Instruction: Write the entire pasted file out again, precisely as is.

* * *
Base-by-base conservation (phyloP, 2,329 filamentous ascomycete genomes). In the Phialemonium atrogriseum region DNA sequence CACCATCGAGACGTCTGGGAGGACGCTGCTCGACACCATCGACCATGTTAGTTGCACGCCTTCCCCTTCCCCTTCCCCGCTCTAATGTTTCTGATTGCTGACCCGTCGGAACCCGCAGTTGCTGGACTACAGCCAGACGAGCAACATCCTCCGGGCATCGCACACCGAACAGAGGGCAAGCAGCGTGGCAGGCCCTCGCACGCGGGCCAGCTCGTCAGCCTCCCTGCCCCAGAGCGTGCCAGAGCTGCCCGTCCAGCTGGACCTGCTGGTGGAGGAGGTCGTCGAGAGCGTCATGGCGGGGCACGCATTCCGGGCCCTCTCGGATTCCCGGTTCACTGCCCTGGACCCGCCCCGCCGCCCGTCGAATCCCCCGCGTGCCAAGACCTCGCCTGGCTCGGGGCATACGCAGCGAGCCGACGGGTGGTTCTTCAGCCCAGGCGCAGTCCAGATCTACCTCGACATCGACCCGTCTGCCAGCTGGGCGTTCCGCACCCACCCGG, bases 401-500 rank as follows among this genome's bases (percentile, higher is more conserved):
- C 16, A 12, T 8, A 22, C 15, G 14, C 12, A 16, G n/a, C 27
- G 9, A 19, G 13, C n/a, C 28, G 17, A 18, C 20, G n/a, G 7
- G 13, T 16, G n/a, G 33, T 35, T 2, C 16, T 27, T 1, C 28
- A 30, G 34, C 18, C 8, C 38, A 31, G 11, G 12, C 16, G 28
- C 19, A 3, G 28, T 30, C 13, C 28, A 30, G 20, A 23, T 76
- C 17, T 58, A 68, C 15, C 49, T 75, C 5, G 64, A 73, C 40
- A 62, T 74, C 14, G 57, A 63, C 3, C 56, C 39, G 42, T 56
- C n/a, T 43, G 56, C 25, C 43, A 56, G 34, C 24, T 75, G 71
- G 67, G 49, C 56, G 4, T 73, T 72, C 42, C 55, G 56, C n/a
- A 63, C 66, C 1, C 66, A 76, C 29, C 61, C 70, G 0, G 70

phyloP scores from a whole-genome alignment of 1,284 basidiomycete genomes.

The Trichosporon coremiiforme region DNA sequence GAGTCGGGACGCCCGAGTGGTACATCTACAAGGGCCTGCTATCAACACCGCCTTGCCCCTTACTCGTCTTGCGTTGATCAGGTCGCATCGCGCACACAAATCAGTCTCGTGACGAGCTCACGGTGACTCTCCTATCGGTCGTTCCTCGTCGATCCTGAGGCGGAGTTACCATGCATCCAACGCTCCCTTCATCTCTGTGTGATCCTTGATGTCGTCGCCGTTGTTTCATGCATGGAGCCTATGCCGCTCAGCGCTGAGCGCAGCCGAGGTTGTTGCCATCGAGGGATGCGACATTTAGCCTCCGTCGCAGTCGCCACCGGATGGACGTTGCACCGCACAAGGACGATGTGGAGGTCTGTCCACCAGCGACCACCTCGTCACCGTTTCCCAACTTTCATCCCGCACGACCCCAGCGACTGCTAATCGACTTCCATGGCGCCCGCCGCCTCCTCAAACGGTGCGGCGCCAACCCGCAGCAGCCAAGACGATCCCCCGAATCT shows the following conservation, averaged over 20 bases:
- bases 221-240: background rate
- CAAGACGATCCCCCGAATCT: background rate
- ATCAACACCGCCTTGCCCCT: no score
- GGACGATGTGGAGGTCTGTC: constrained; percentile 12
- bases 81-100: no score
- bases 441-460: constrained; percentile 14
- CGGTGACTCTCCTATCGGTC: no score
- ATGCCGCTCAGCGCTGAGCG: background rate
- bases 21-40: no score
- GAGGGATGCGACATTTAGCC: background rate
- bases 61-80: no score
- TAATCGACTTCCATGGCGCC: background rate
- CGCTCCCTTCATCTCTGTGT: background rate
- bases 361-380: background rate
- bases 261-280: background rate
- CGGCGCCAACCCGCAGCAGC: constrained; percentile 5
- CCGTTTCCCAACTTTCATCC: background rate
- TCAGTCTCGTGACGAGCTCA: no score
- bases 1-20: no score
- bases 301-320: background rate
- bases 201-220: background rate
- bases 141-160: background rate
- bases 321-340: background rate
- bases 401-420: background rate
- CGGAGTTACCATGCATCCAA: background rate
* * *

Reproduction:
Base-by-base conservation (phyloP, 2,329 filamentous ascomycete genomes). In the Phialemonium atrogriseum region DNA sequence CACCATCGAGACGTCTGGGAGGACGCTGCTCGACACCATCGACCATGTTAGTTGCACGCCTTCCCCTTCCCCTTCCCCGCTCTAATGTTTCTGATTGCTGACCCGTCGGAACCCGCAGTTGCTGGACTACAGCCAGACGAGCAACATCCTCCGGGCATCGCACACCGAACAGAGGGCAAGCAGCGTGGCAGGCCCTCGCACGCGGGCCAGCTCGTCAGCCTCCCTGCCCCAGAGCGTGCCAGAGCTGCCCGTCCAGCTGGACCTGCTGGTGGAGGAGGTCGTCGAGAGCGTCATGGCGGGGCACGCATTCCGGGCCCTCTCGGATTCCCGGTTCACTGCCCTGGACCCGCCCCGCCGCCCGTCGAATCCCCCGCGTGCCAAGACCTCGCCTGGCTCGGGGCATACGCAGCGAGCCGACGGGTGGTTCTTCAGCCCAGGCGCAGTCCAGATCTACCTCGACATCGACCCGTCTGCCAGCTGGGCGTTCCGCACCCACCCGG, bases 401-500 rank as follows among this genome's bases (percentile, higher is more conserved):
- C 16, A 12, T 8, A 22, C 15, G 14, C 12, A 16, G n/a, C 27
- G 9, A 19, G 13, C n/a, C 28, G 17, A 18, C 20, G n/a, G 7
- G 13, T 16, G n/a, G 33, T 35, T 2, C 16, T 27, T 1, C 28
- A 30, G 34, C 18, C 8, C 38, A 31, G 11, G 12, C 16, G 28
- C 19, A 3, G 28, T 30, C 13, C 28, A 30, G 20, A 23, T 76
- C 17, T 58, A 68, C 15, C 49, T 75, C 5, G 64, A 73, C 40
- A 62, T 74, C 14, G 57, A 63, C 3, C 56, C 39, G 42, T 56
- C n/a, T 43, G 56, C 25, C 43, A 56, G 34, C 24, T 75, G 71
- G 67, G 49, C 56, G 4, T 73, T 72, C 42, C 55, G 56, C n/a
- A 63, C 66, C 1, C 66, A 76, C 29, C 61, C 70, G 0, G 70

phyloP scores from a whole-genome alignment of 1,284 basidiomycete genomes.

The Trichosporon coremiiforme region DNA sequence GAGTCGGGACGCCCGAGTGGTACATCTACAAGGGCCTGCTATCAACACCGCCTTGCCCCTTACTCGTCTTGCGTTGATCAGGTCGCATCGCGCACACAAATCAGTCTCGTGACGAGCTCACGGTGACTCTCCTATCGGTCGTTCCTCGTCGATCCTGAGGCGGAGTTACCATGCATCCAACGCTCCCTTCATCTCTGTGTGATCCTTGATGTCGTCGCCGTTGTTTCATGCATGGAGCCTATGCCGCTCAGCGCTGAGCGCAGCCGAGGTTGTTGCCATCGAGGGATGCGACATTTAGCCTCCGTCGCAGTCGCCACCGGATGGACGTTGCACCGCACAAGGACGATGTGGAGGTCTGTCCACCAGCGACCACCTCGTCACCGTTTCCCAACTTTCATCCCGCACGACCCCAGCGACTGCTAATCGACTTCCATGGCGCCCGCCGCCTCCTCAAACGGTGCGGCGCCAACCCGCAGCAGCCAAGACGATCCCCCGAATCT shows the following conservation, averaged over 20 bases:
- bases 221-240: background rate
- CAAGACGATCCCCCGAATCT: background rate
- ATCAACACCGCCTTGCCCCT: no score
- GGACGATGTGGAGGTCTGTC: constrained; percentile 12
- bases 81-100: no score
- bases 441-460: constrained; percentile 14
- CGGTGACTCTCCTATCGGTC: no score
- ATGCCGCTCAGCGCTGAGCG: background rate
- bases 21-40: no score
- GAGGGATGCGACATTTAGCC: background rate
- bases 61-80: no score
- TAATCGACTTCCATGGCGCC: background rate
- CGCTCCCTTCATCTCTGTGT: background rate
- bases 361-380: background rate
- bases 261-280: background rate
- CGGCGCCAACCCGCAGCAGC: constrained; percentile 5
- CCGTTTCCCAACTTTCATCC: background rate
- TCAGTCTCGTGACGAGCTCA: no score
- bases 1-20: no score
- bases 301-320: background rate
- bases 201-220: background rate
- bases 141-160: background rate
- bases 321-340: background rate
- bases 401-420: background rate
- CGGAGTTACCATGCATCCAA: background rate